According to many analysts, Permanent Structured Co-operation (PESCO) – the most important novelty of the Treaty of Lisbon in the field of military affairs – has not yet been created, because the European Union’s Member States have been unable to agree on the details. Self-evidently, PESCO has therefore failed to develop through the framework of the European Union. But it has begun to emerge elsewhere, albeit in a bilateral form: it is called the British-French security treaties.
The original idea for PESCO was a ‘military Eurozone’, to be constituted by a core group of European states possessing the most advanced armed forces and spending proportionately the most on defence. During the early 2000s, even United Kingdom and France supported this policy. They hoped that this initiative could bring more capabilities to the table by establishing higher standards for participation in the mechanism, which could have pressed other Member States to develop their armed forces more intensively. However, it seems that London and Paris have become less interested in the creation of deeper military co-operation through the European Union’s framework over the past five years, and have done it instead bilaterally.
Over the years, PESCOS’s exclusiveness has eroded and many disagreements have emerged concerning its implementation. Many argued that the original interpretation of a ‘military Eurozone’ would be divisive and would lead to different speeds of modernisation in Europe in the field of military policy. Nevertheless, other issues – like the role of European Defence Agency, the criteria of participation in the mechanism, and whether PESCO should be one overarching framework or several ‘issue PESCOs’ – were also discussed in many expert and high level meetings during 2010, but these negotiations could not foster a consensus regarding the implementation of PESCO.
In the meantime, London and Paris signed the British-French security treaties in November 2010 and began to implement many of the military capability development issues contained in PESCO’s Protocol in the Treaty of Lisbon on a bilateral basis, such as the creation of multinational forces; harmonisation of their military needs by pooling and specialising capabilities; by co-operation on training and logistics; enhancing their forces’ interoperability and deployability, and so on. London and Paris also agreed on the development of a new Combined Joint Expeditionary Force and the sharing of aircraft carriers. They also intend to co-operate on training and support of A400M military transport aircraft; joint development of technologies regarding submarine systems; aligning plans in maritime mine counter-measures to enhance interoperability; military satellite communications and the possible French use of British spare capacities in the field of air-to-air refuelling. Furthermore, they agreed to work together on a new equipment programme of unmanned air systems, as well as a more efficient defence industry. All of these agreements fit fully to the concept of PESCO as envisaged by the Treaty of Lisbon except one major issue: the British-French co-operation does not use the European Union framework, including the European Defence Agency.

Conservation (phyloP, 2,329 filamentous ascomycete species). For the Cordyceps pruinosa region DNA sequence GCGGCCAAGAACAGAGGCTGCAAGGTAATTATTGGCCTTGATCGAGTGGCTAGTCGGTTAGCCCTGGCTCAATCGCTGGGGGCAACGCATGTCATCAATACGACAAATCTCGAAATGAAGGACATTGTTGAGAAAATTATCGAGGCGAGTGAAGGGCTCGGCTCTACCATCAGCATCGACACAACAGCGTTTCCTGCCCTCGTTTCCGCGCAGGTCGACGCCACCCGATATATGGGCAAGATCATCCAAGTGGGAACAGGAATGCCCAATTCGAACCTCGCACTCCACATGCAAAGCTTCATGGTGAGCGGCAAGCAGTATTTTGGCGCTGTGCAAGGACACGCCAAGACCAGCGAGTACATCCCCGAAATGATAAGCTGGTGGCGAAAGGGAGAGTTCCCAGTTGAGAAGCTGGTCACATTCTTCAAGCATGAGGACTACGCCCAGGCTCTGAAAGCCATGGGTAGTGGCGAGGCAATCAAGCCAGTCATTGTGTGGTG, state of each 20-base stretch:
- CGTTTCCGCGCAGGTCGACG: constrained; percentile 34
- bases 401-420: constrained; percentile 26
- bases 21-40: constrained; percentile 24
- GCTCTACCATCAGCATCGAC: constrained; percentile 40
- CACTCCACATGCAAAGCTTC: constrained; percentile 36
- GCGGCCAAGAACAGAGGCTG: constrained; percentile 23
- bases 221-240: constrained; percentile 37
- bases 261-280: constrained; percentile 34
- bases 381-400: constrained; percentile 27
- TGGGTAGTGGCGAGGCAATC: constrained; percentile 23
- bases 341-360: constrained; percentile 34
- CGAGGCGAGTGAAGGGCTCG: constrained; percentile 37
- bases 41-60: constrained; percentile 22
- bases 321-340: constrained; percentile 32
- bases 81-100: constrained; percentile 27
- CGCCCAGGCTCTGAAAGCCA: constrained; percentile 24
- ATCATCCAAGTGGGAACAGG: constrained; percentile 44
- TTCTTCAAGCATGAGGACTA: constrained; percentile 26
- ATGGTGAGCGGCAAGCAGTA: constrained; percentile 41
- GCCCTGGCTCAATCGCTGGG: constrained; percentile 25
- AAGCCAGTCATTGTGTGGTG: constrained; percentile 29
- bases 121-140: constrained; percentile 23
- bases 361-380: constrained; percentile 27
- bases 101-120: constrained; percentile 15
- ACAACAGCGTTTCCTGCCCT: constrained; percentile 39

It goes without saying that British-French military co-operation is not the same as the wider co-operation foreseen in the Treaty of Lisbon – not least because it establishes the ‘military Eurozone’ outside the European Union. This disturbs many. For example, Remo Pertica, the chairman of the Italian Defence Manufacturers’ Association, recently said that ‘everyone is worried that the Anglo-French deal will lead to a two-tier Europe.’ In view of the fact that Britain and France account for roughly half of all European spending on military procurement and around three-quarters of all spending on military research and development, they clearly exist in a league of their own.
Because of their military power, Britain and France can easily determine the future of military capability development in the European continent. Unfortunately, this also means that the two countries will remain uninterested in the creation of a mechanism in the European Union like PESCO, because they are now in a position where they can easily preserve their autonomy and other actors will be forced to accommodate their requirements. Namely, a two-speed Europe is going to be institutionalised on the field of military affairs, where the British-French ‘Euro-core’ will take the lead, and others will join only if London and Paris want it.
However, this is not necessarily problematic, and could even be beneficial. Unconstrained by a gaggle of competing interests, London and Paris may be able to decide what needs to be done militarily more freely. In addition, they could also make speedier decisions about which future partners should be consulted (perhaps based on what those partners can bring to the table), including when and under which conditions such partners should join them. They have already shown that they are willing to do this. For instance, in early January 2012, the French Defence Minister, Gérard Longuet, said – regarding co-operation on unmanned aircraft – that ‘we’ll probably have an Anglo-French project which cannot avoid opening to other European partners.’
Accordingly, a ‘military Eurozone’ has been created by Britain and France, bypassing the European structures. If British-French military co-operation is successful, it would certainly become a positive example to other Europeans, which could boost other ‘islands of co-operation’ (such as between the Baltic-Nordic states and the countries of Central Europe), while accelerating European military collaboration elsewhere. Thus, in the long-term, the ‘British-French PESCO’ has the potential to become the catalyst of – and even the framework for – a wider and deeper level of European military co-operation.